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A Living Plant

DuPont says propanediol is only the beginning of its industrial biotechnology offering

by Alexander H. Tullo
June 25, 2007 | A version of this story appeared in Volume 85, Issue 26

Joint Venture
Credit: Alex Tullo/C&EN
Holliday (from left), Bodman, and Ferguson pose at the DuPont Tate & Lyle plant in Loudon, Tenn.
Credit: Alex Tullo/C&EN
Holliday (from left), Bodman, and Ferguson pose at the DuPont Tate & Lyle plant in Loudon, Tenn.

EARLIER THIS MONTH, executives from DuPont and Tate & Lyle gathered in Loudon, Tenn., to celebrate the opening of a new plant that uses fermentation to make a chemical—1,3-propanediol, or PDO—that had previously been made only via synthetic means.

The ceremony was the public's first look at the new plant and process, which DuPont has been working on since 1993, collaborating with partners Genencor and Tate & Lyle on the project.

In the process, Escherichia coli, modified with genes from baker's yeast and Klebsiella pneumoniae, converts corn-derived glucose into PDO. The 100 million-lb-per-year plant started up last November, based on glucose from an adjacent Tate & Lyle corn milling facility.

Speakers at the event stressed the novelty of using renewable resources to manufacture what was formerly made from oil or natural gas. "Today, we are celebrating a new way to provide for society's needs. We are celebrating the building of a renewable economy," said Steven Mirshak, president of DuPont Tate & Lyle Bio Products.

U.S. Energy Secretary Samuel W. Bodman, who was at the event, said the plant is an important step toward the development of alternative energy sources. "We are hoping to take the vast accumulation of biotech knowledge gleaned in the development of cutting-edge pharmaceuticals and use it in the production of alternative energy," he said. "What you have developed here in Loudon is one example of that idea in practice."

American Chemical Society President-Elect Bruce E. Bursten was at the Loudon celebration to present scientists from DuPont, Tate & Lyle, and Genencor with a 2007 Heroes of Chemistry award.

DuPont and Tate & Lyle expect to sell the plant's entire output because PDO's attributes give it advantages in markets ranging from polymers to aircraft deicers. "1,3-Propanediol has been known since the 1940s as a potential important industrial chemical," Mirshak said. "The problem was the production costs from petrochemical routes were prohibitive."

Even before the Loudon plant opened, DuPont introduced PDO-based products, such as polytrimethylene terephthalate (PTT) fiber, using PDO produced by Degussa via a costly acrolein-based route. Shell Chemicals developed a more efficient petrochemical route based on hydroformylation and opened a 165 million-lb PDO plant in Geismar, La., in 1999.

Mirshak said DuPont's focus is now on selling fermentation-based PDO instead of petrochemical-based PDO. "We have been introducing products over the last couple of years getting ready for this plant to start up," he said. "At this point, we are converting all of our sales to biobased materials."

According to Joseph V. Kurian, technology and business development manager for biobased materials at DuPont, the largest PDO application so far has been PTT-based carpeting. Kurian said an extra carbon in PTT's diol section gives PTT-based fibers more resilience and softness than fibers based on polyethylene terephthalate. In addition, he noted that PTT doesn't have the amine groups or moisture retention that predispose nylon carpets to staining.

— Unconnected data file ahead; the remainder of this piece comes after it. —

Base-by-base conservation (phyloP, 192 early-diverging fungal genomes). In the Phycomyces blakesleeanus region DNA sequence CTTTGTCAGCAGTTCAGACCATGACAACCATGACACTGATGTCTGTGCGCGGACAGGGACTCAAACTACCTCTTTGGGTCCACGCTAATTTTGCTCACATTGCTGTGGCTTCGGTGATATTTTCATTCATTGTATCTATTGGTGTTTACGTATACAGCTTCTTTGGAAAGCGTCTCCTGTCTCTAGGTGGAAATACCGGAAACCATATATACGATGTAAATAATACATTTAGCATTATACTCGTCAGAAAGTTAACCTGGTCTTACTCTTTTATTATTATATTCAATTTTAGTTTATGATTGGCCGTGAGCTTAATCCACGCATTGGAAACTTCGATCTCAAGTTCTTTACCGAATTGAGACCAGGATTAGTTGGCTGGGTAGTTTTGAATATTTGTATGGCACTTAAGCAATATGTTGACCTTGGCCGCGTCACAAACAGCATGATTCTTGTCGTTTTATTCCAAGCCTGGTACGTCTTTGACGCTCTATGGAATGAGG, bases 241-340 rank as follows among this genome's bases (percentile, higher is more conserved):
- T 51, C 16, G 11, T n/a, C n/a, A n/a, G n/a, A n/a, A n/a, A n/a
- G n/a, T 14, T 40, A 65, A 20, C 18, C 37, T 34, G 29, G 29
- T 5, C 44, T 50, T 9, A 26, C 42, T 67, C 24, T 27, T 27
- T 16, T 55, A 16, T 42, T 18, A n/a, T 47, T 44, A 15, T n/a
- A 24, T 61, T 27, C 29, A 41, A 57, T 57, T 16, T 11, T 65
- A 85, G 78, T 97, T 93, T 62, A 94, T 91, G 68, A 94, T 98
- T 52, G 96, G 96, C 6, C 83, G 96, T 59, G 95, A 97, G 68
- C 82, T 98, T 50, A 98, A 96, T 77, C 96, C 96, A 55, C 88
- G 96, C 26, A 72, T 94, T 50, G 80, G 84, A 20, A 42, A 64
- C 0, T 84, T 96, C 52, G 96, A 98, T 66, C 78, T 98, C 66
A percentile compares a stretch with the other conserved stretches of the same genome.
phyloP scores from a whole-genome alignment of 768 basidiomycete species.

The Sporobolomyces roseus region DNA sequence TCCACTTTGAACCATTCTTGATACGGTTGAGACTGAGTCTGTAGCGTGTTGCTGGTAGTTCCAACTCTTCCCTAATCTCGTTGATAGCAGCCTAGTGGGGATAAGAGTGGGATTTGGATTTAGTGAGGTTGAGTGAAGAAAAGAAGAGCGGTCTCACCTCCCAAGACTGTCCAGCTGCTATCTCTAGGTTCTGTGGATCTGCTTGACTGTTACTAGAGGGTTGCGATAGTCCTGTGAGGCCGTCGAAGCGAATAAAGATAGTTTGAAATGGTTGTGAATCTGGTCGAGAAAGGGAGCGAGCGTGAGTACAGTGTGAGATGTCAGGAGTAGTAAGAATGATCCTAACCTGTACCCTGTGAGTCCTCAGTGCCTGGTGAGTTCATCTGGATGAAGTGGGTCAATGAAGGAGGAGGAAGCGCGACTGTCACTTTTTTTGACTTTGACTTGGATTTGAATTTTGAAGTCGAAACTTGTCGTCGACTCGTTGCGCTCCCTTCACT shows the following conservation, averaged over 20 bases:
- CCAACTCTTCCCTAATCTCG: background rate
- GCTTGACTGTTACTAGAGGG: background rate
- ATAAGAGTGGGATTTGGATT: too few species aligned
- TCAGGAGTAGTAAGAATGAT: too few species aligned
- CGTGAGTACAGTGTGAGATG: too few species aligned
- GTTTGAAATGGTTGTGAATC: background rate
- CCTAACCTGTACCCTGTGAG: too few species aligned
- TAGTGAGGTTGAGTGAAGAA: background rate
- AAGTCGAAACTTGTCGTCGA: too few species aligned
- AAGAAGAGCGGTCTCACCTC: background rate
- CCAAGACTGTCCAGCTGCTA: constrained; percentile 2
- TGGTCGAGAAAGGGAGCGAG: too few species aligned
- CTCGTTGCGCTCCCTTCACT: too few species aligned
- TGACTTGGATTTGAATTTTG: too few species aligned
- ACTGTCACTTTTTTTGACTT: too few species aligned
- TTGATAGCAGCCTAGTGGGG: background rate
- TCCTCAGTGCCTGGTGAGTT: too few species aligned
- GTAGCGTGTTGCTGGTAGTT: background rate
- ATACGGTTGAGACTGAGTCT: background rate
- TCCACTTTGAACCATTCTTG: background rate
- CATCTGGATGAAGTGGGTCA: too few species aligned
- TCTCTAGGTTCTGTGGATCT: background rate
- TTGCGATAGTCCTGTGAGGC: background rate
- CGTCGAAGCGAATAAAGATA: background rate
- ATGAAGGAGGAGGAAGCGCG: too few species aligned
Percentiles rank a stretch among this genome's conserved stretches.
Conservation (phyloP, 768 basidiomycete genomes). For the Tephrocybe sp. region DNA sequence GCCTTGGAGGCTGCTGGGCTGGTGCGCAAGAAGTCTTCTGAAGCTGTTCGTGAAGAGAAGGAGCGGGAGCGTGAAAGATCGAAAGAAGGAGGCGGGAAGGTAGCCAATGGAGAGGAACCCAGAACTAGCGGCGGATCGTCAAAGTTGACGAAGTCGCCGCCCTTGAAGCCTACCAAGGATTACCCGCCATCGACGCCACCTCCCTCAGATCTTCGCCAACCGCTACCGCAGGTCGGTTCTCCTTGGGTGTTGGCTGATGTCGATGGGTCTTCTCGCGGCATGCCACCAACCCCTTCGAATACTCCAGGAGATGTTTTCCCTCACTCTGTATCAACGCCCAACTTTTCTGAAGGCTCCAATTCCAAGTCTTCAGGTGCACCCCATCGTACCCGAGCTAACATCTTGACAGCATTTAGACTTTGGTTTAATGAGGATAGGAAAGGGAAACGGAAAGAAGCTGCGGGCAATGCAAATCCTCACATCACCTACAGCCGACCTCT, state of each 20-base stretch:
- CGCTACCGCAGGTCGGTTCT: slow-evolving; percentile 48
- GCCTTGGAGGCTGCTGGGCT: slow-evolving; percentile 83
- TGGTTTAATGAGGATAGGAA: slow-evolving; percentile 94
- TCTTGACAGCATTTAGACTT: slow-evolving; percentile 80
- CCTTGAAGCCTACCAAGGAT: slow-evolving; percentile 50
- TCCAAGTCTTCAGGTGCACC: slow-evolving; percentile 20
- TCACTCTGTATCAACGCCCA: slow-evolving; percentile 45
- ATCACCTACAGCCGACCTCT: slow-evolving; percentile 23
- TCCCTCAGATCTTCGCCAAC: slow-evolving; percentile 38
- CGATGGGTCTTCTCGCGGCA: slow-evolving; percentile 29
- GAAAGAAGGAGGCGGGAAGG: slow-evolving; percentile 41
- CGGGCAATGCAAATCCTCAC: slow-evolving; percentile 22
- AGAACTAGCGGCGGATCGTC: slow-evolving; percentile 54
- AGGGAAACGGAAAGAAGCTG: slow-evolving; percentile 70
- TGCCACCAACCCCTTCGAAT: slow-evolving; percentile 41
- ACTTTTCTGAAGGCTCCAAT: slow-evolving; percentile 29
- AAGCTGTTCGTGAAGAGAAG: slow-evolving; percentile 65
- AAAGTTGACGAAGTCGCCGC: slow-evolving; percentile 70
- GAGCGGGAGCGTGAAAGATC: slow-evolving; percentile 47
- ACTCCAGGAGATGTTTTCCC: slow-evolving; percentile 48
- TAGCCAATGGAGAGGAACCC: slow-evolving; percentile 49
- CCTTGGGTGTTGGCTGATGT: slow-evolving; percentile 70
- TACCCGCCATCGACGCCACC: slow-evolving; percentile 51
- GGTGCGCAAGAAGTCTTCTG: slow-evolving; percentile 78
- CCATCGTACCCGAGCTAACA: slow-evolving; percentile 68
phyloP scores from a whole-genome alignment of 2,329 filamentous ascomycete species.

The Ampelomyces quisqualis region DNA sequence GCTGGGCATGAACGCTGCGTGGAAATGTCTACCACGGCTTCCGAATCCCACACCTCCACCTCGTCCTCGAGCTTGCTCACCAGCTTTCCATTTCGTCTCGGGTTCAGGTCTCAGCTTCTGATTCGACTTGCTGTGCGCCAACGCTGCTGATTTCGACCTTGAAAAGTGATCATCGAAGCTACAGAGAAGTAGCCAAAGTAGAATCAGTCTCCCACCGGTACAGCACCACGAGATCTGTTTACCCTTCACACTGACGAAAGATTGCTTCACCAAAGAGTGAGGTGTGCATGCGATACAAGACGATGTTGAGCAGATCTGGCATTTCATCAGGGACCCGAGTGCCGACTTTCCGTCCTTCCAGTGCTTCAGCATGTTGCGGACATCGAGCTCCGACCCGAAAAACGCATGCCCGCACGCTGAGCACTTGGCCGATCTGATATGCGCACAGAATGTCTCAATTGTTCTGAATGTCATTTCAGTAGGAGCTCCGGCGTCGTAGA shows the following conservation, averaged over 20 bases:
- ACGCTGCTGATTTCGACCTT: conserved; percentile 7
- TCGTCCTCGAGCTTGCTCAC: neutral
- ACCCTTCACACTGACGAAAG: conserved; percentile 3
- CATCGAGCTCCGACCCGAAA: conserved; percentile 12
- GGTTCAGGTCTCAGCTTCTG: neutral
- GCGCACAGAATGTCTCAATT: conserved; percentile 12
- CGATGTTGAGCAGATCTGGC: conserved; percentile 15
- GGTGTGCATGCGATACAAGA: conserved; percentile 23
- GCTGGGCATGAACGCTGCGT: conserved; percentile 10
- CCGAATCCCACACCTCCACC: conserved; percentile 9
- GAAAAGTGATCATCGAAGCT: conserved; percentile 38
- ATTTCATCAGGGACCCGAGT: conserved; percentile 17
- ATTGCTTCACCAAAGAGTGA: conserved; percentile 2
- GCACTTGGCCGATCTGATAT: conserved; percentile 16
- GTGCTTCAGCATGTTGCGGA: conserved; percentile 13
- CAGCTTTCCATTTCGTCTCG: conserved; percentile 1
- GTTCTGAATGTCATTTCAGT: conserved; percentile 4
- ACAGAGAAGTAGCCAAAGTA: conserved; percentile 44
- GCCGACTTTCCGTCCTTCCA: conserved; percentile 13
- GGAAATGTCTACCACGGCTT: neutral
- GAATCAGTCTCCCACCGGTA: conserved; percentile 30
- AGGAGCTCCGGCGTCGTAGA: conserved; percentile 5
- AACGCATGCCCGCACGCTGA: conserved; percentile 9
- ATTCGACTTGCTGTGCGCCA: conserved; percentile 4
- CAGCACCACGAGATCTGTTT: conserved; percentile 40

DuPont is also launching PTT engineering polymers touted as having properties similar to those of polybutylene terephthalate. Kurian added that the company is exploring packaging applications for PTT, where its barrier and heat-seal properties may make it a good complement to PET in multilayered structures.

The company just introduced a family of PDO-based polyetherdiols called Cerenol. They will be incorporated into polyether-ester thermoplastic elastomers and into automotive primers and clear coats, where they will lend improved flexibility and chip resistance, the company says. Other potential applications for Cerenol include lotions, heat-transfer fluids, polyurethanes, and spandex fibers.

Tate & Lyle's chief executive officer, Iain Ferguson, is already thinking about expanding the joint venture. "It will take another nine to 12 months to get this absolutely up to full capacity," he said. "To expand here would probably be the first thing to do. But over time, there is global potential for this product."

Charles O. Holliday Jr., DuPont's CEO, wouldn't disclose how much PDO has cost his company beyond the $100 million for the Loudon plant. While Holliday joked that more than a decade of R&D work on the chemical has been "too expensive," he said future industrial biotech and biofuels projects will be accomplished faster and more easily thanks to the success of the PDO project.

LAST YEAR, for example, DuPont and BP announced a partnership to develop fermentation-based 1-butanol as a biofuel. Likewise, DuPont and ethanol maker Poet Energy, formerly Broin, are constructing a biorefinery in Emmetsburg, Iowa, by 2009 that will make ethanol from the cellulosic raw material corn stover.

"The scientists that were honored here today are doing biobutanol work," Holliday pointed out. "They built these tools that we patented, and they are using them on cellulose-to-ethanol, biobutanol, and several things we haven't announced yet. It is a lot of up-front investment to get the first product out, but now each new process will get out faster."



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